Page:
2. The apostles did some miracles in the book of Acts
          3. Others did them as well
          4. Verse 12 says, "He who believes," so this could not exclusively refer to the disciples
        2. He could have been talking about everyone, with an emphasis on having enough faith
          1. Believing enough to pull off a miracle
          2. It is on you to muster enough faith, and if you don't, you can't do miracles
          3. Jesus didn't say, "He who believes might"; He said, "He who believes will"
        3. He was most likely talking about all believers
          1. "Because I go to My Father" (v. 12)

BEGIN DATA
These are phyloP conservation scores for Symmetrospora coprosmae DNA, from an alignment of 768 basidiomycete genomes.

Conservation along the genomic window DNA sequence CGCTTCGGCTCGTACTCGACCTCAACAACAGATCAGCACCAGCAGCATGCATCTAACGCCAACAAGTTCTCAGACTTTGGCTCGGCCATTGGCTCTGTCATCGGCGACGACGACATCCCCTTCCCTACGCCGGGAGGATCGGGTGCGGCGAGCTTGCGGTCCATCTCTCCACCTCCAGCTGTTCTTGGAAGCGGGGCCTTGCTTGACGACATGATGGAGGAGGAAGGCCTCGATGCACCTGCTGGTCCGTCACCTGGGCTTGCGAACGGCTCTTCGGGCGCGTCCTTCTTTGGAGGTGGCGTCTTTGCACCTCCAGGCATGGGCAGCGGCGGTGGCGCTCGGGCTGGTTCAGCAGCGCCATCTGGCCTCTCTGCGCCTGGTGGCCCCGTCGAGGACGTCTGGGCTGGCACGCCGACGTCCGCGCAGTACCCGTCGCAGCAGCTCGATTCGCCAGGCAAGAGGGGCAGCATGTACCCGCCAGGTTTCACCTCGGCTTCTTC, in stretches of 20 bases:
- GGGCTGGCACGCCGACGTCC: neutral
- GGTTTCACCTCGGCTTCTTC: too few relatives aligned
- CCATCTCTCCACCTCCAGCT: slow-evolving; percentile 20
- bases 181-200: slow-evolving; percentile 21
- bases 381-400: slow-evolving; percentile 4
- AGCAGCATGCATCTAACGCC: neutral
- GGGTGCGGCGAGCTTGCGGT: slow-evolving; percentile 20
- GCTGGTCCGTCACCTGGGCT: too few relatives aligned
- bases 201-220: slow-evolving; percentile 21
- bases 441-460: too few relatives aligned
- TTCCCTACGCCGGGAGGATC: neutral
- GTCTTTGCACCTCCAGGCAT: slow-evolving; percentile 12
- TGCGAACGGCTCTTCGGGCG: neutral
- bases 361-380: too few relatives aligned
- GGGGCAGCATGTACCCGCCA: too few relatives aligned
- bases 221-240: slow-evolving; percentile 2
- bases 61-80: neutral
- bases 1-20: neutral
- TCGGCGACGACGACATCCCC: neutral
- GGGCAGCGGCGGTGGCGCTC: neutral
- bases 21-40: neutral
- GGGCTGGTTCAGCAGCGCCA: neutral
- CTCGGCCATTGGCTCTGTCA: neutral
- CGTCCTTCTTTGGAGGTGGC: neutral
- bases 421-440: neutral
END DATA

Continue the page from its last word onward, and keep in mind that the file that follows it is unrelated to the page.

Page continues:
2. This was the signal that the Holy Spirit would come (see John 16:7)
      3. Greater works than these
        1. Not greater qualitatively, but quantitatively
        2. Spreading of the gospel
        3. Miraculous transformation to salvation
          1. After He left, 3,000 people were saved at Pentecost (see Acts 2:1-41)
          2. In the first few months, thousands upon thousands of people were transformed
        4. More people came to Christ in these first months than the entire three years of His ministry
    2. Jesus spoke about the Helper who would come
      1. Did not refer to the Holy Spirit as "it"
        1. Referred to as "Him"
        2. Not a force, feeling, or mode
        3. Modalism (Sabellianism) = God is one person with three different faces
          1. New Testament teaches that the Trinity is three distinct persons
          2. One God